Insurers prefer home who are cautious and prioritize safety. You’ll find agents asking all manner of question regarding your home’s safety features. They will ask questions like; do you have smoke alarms and a fire extinguisher?
Are your doors equipped with protection locks? Have you contracted the services of an alarm company? Although these features are costly, they also save you in the long run. Having all these features will significantly reduce your mobile home insurance cost.
Traditional homes typically have the same interior finishes. It’s either plaster walls or sheetrock. Alternatively, mobile homes have a wide range of possible interior finishes. These include pre-fabricated walls, plaster walls, sheetrock, etc.
The agent will want to know more about your interior finishes, type of floors, and walls.
You will be required to provide details about the purchase and year of manufacture. This information will be relevant in determining the current value of your home. The agent will also want to know the year you moved in.
The age of your home will determine whether you fall above or below the age restrictions. Some insurers will decline if a home that exceeds their age restrictions.
The agent will want to know if you have any additional structures on your property. It’s not uncommon to find detached garages, carports or other outbuildings on the mobile home property. Due to this, insurers offer coverage options for any other structures aside for your mobile home.
You will be required to provide dimensions for all these structures so that they can be added to your policy.
If you already have homeowners insurance or auto insurance, check with the insurance provider to see whether they offer mobile home insurance. If they do, check if they have discounts and confirm if you’re eligible. Now that you have an insurer, what mobile coverage should you choose?
There are two basic coverage options- personal liability coverage and physical damage coverage. These options cover mobile homes located on private property or in a park, rental mobile homes, seasonal mobile homes, and commercial mobile homes.
Typically, the two primary options do not cover mobile homes while in transit. For in transit coverage, you can either get an endorsement or temporary coverage. This will include any physical damage to your mobile home while in transit.
Below are some coverage options that you can consider for your mobile home.
It covers any lawsuits or claims against you related to injuries resulting from negligence. If a visitor is injured while on your property as a result of your negligence, it’s covered by personal liability coverage. It also covers situations where you damage your neighbor’s property.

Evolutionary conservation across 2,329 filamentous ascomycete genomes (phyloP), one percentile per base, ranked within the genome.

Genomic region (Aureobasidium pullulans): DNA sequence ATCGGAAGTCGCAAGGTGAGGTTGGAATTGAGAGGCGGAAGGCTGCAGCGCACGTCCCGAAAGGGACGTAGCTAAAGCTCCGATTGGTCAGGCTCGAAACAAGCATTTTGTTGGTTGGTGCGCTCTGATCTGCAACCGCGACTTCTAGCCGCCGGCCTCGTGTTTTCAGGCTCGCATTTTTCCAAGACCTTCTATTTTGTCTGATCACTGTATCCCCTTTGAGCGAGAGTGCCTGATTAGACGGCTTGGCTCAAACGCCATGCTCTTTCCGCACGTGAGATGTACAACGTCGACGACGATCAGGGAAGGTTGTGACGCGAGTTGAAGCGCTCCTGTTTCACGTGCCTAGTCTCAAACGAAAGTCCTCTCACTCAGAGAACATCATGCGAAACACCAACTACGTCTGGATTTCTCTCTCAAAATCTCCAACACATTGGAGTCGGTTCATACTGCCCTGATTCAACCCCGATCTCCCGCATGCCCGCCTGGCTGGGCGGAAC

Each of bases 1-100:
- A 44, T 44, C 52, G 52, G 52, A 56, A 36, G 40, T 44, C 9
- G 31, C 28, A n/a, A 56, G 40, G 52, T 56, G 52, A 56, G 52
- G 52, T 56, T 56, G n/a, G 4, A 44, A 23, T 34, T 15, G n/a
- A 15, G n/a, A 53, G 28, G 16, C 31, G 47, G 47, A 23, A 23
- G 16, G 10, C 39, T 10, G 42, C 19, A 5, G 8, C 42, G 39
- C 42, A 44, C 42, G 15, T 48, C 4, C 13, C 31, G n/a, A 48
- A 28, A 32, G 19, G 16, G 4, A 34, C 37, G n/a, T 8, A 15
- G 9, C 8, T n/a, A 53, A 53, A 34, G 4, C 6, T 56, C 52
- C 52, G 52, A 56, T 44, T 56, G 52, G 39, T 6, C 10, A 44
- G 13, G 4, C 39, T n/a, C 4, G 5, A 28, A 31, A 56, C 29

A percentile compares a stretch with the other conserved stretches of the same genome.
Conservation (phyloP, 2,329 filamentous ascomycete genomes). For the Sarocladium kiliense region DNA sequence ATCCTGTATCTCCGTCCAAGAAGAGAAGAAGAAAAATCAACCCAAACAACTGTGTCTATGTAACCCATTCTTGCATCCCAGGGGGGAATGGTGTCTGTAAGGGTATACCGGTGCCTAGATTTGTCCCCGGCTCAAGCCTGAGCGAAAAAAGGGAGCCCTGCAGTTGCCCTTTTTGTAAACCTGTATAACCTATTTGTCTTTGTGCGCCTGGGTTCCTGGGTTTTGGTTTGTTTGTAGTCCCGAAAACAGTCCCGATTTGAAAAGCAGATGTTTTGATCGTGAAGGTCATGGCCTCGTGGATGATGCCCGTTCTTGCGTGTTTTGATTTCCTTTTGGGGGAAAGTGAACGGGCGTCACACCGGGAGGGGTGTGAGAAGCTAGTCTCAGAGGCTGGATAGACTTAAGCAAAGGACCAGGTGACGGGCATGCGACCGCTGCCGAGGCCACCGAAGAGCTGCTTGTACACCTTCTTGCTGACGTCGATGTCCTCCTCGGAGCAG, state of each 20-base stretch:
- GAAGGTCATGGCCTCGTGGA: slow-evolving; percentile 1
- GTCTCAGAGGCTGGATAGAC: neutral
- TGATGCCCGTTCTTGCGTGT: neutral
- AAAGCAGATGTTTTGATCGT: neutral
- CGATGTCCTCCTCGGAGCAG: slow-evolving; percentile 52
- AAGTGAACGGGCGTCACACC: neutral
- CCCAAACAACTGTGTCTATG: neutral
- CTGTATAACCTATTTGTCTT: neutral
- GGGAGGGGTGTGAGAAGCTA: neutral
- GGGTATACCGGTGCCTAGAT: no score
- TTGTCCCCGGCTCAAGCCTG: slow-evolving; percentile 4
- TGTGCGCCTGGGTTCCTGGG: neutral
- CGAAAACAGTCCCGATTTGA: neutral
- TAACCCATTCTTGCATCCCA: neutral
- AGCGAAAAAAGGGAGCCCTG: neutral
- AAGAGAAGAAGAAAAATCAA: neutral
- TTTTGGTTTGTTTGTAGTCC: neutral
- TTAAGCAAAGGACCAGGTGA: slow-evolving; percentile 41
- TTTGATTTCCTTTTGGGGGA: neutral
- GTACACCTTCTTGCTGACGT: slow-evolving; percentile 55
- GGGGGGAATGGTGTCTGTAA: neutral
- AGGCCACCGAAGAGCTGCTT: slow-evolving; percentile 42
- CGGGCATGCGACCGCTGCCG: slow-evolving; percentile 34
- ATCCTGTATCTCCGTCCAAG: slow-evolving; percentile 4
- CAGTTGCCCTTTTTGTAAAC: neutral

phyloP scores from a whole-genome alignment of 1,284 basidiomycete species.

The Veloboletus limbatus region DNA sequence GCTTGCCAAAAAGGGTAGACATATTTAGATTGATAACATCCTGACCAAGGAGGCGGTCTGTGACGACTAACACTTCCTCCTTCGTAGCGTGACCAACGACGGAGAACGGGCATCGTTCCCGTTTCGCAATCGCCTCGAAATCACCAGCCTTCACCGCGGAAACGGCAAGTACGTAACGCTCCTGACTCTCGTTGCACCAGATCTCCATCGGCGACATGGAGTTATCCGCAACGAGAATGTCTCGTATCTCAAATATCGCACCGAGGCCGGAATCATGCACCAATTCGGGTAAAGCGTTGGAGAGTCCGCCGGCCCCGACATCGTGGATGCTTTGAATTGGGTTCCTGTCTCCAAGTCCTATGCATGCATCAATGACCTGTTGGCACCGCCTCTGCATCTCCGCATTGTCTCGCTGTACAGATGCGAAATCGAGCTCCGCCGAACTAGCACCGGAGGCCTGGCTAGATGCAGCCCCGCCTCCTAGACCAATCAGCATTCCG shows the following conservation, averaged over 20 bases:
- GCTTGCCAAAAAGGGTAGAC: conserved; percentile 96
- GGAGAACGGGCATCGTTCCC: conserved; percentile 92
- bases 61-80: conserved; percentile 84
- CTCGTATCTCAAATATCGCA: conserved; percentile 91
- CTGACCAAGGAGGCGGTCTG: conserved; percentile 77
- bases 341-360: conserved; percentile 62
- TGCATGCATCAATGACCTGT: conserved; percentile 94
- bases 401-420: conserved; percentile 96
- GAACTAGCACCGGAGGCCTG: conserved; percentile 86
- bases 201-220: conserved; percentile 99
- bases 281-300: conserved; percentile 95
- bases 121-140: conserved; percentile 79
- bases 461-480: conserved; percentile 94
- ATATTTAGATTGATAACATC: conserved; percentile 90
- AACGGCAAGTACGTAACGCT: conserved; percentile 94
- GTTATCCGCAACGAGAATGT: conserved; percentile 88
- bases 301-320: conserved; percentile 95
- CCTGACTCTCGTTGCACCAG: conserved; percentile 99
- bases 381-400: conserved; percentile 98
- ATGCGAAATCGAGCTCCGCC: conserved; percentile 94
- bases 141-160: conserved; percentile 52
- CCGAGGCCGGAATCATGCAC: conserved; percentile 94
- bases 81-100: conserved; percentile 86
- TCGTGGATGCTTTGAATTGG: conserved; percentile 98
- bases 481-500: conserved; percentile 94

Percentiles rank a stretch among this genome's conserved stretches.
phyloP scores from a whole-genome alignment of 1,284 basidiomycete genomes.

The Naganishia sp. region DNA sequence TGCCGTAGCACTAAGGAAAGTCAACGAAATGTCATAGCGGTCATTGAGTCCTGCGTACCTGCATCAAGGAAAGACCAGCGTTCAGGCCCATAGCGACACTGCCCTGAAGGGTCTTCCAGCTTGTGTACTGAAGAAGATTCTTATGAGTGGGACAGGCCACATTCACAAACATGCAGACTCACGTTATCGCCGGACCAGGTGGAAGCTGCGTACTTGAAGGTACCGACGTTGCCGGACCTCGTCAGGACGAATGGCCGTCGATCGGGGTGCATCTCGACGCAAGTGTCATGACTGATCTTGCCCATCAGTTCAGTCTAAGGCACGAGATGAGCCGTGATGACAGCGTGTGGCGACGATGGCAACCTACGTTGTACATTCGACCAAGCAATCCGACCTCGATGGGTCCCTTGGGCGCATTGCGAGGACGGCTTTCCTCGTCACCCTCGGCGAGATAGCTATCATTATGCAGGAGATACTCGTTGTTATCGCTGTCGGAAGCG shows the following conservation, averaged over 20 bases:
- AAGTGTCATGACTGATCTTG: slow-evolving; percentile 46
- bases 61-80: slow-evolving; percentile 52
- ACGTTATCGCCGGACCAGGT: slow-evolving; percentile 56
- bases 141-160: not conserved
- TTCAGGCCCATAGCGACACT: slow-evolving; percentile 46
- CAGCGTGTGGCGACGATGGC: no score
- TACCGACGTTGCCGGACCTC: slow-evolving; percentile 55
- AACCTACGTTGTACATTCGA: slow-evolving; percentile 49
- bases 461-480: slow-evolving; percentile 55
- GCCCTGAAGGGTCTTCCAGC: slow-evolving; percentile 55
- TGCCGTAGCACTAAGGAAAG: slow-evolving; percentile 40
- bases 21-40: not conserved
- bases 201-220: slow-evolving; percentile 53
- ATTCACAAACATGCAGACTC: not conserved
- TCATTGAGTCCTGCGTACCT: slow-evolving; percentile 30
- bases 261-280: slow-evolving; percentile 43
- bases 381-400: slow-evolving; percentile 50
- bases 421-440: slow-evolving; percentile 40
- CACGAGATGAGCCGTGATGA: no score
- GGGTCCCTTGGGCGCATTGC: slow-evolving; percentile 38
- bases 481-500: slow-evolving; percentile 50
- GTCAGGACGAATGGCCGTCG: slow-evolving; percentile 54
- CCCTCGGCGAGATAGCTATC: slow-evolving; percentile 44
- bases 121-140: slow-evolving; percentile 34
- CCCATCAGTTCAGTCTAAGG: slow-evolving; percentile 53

Possible claims include lost wages, medical expenses, property damage, pain, and suffering.
Liability coverage does not cover injuries to you or members of your household.
It covers any physical damage to your home, structures attached to your mobile home, and any belongings inside the mobile home. Physical damage could be as a result of vandalism, falling objects, wind, fire, and hail. The mobile home insurance rate for physical damage coverage will depend on the insurance policy.
The same case applies to the degree and amount of coverage. As you might have noticed damage as a result of floods is not covered by this coverage. You will have to purchase separate flood insurance.
Liability and physical damage protection are quite basic. You will need add-on coverage options to cover perils not highlighted in the policy. These add-on coverage options include:
If you were involved in building your home, you are probably familiar with this add-on coverage. This option is usually available after you’ve purchased your mobile home and are about to transport it.
Most standard home insurance policies do not cover breakdown or wear and tear of fixtures, covered dwellings, and appliances. Some insurers will offer this option as an optional endorsement.
It doesn’t cover everything in your mobile home, so be sure to review the coverage. If it doesn’t cover everything in your home, you can always buy a home warranty.
If the coverage being provided is not enough to cover your needs, you have the option to buy enhanced coverage at an extra fee.
Mobile homes have become a rising trend. Ensure your home is protected by getting mobile home insurance. Review the terms, read the fine print, and consult your insurance broker or insurer in case you do not understand the details.